We defined Lyme disease on the basis of an EM lesion diagnosed by the treating clinician or positive serologic results with compatible symptoms. We took serum samples from all enrolled patients, including asymptomatic controls, and conducted a C6 EIA on each sample. If the EIA results were positive or equivocal, we also conducted a Western immunoblot interpreted using standard criteria (8). We considered a positive IgM immunoblot paired with a negative IgG immunoblot to be positive only if symptoms lasted <30 days (10). We classified symptomatic children who tested negative for Lyme disease as clinical mimics. We compared characteristics of children with Lyme disease and mimics using the χ2 test for categorical variables and the Mann-Whitney test for continuous variables with SPSS Statistics 23.0 (IBM Corp., https://www.ibm.com).

We enrolled and obtained samples from 2,497 symptomatic and 377 asymptomatic control patients (Appendix Figure 2). Overall, 515 (20.6% of symptomatic patients) had Lyme disease; of these children, 46 (8.9%) had an EM lesion alone, 461 (89.5%) had a positive 2-tier serology alone, and 8 (1.6%) had both. Of the asymptomatic control patients, 4 (1.1%) had positive 2-tier serology.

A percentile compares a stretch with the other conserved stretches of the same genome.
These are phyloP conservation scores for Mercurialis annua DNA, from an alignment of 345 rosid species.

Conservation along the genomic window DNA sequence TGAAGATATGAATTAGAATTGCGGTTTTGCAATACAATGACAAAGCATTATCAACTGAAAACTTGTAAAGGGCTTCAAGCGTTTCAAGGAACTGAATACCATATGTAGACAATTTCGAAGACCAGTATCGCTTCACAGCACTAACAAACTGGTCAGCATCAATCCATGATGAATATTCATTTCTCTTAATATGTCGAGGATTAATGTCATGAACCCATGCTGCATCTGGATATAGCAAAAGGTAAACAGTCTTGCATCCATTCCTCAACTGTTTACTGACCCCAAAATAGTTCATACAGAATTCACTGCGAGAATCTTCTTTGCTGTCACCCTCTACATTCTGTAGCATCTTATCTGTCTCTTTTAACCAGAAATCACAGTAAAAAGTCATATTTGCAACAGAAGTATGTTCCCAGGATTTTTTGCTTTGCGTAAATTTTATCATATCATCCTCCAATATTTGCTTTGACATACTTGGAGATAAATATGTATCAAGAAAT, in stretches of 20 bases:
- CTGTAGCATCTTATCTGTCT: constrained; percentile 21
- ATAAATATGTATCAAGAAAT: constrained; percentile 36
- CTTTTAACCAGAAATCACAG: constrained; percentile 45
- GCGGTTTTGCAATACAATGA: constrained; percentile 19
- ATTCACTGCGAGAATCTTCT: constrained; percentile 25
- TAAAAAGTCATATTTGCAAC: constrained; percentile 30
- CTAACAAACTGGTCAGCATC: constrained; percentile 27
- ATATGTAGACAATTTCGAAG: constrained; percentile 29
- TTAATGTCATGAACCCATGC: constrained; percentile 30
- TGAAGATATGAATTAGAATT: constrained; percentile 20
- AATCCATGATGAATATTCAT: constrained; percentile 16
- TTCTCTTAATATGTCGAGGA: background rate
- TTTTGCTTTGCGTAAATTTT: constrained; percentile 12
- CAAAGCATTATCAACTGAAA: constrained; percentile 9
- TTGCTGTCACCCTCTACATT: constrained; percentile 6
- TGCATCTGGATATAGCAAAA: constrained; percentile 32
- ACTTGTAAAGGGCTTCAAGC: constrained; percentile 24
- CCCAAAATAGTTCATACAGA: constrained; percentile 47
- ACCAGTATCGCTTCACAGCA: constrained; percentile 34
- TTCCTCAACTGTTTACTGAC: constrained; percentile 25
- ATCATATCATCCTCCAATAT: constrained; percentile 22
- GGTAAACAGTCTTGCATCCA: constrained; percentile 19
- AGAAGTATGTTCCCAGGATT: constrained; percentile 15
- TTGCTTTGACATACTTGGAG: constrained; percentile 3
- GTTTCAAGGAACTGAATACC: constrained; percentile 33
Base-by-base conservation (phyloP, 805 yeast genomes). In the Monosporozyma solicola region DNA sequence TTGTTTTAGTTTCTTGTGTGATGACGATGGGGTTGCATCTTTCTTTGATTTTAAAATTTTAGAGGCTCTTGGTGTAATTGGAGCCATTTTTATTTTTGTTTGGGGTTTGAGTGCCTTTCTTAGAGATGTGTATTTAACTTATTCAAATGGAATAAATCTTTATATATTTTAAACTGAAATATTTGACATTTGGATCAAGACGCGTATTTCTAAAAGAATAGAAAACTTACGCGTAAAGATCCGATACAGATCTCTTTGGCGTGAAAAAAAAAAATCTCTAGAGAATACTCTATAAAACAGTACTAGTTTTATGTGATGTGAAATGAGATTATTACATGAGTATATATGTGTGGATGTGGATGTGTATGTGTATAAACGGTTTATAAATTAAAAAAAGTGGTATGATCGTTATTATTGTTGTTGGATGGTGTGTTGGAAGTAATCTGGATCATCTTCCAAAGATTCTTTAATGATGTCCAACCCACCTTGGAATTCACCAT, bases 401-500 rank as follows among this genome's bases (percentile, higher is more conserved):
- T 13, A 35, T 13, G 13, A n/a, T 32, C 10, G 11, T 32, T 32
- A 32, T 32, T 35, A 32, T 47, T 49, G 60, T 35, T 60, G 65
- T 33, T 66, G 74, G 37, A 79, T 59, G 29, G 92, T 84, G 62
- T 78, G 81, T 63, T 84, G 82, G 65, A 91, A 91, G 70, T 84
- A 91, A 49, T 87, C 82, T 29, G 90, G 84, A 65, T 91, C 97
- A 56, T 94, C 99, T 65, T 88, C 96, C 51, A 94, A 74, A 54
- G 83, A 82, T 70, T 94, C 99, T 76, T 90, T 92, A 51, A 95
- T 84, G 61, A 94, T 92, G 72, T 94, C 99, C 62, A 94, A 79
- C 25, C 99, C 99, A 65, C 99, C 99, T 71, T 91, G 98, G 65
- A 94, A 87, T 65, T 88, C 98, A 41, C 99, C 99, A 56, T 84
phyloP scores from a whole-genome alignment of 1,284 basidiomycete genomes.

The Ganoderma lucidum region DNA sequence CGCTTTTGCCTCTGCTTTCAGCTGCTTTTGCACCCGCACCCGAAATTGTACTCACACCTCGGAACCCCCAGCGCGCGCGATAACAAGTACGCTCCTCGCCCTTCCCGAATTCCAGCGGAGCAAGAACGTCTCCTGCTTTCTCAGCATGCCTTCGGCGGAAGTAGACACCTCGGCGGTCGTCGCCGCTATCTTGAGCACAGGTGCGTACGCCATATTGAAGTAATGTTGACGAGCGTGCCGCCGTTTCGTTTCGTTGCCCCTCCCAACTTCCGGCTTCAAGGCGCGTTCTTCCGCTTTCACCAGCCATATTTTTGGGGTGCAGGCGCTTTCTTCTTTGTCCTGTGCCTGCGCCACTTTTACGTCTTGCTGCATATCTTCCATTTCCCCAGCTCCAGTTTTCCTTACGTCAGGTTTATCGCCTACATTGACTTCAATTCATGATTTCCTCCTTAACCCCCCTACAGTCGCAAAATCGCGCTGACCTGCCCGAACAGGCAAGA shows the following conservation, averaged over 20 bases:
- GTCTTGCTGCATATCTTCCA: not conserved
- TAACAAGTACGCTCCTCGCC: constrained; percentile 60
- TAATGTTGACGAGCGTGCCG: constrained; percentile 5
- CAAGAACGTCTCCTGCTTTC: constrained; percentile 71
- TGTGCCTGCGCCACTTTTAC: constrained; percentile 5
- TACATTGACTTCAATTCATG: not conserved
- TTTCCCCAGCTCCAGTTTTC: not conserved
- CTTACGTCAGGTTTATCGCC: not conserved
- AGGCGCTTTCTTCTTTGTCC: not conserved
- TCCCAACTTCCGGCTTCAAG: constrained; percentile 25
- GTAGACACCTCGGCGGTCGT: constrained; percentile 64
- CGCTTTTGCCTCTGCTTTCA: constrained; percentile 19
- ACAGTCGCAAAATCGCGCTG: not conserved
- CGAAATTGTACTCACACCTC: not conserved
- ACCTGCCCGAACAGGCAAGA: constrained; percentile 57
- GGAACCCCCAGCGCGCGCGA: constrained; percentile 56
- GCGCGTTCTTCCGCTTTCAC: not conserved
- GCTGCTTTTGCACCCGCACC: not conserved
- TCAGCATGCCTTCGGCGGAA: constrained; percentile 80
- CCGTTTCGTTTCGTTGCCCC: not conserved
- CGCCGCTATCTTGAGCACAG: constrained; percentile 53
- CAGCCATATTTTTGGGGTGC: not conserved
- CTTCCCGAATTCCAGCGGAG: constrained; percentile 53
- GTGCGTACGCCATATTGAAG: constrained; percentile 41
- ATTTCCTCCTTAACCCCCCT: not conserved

Our Pediatric Lyme Disease Biobank is unique because it includes biosamples from pediatric patients, clinical mimics, and diverse geographic regions. The samples are linked to demographic, clinical, laboratory, and treatment data about each patient. With >2,800 children enrolled, this biobank is a unique resource for researching Lyme disease diagnosis in children.

Our biobank has a few limitations. First, we enrolled a convenience sample of children depending on the availability of study staff. However, in this study, the proportion of children with Lyme disease did not differ between enrolled and unenrolled but eligible patients. Second, some children with early or early-disseminated Lyme disease might have had false negative serologic results. However, we conducted follow-up to identify children who had initially negative 2-tier Lyme serologic results but tested positive within 30 days of enrollment. Finally, because our network includes only 8 enrollment sites, we were unable to include all regions to which Lyme disease is endemic.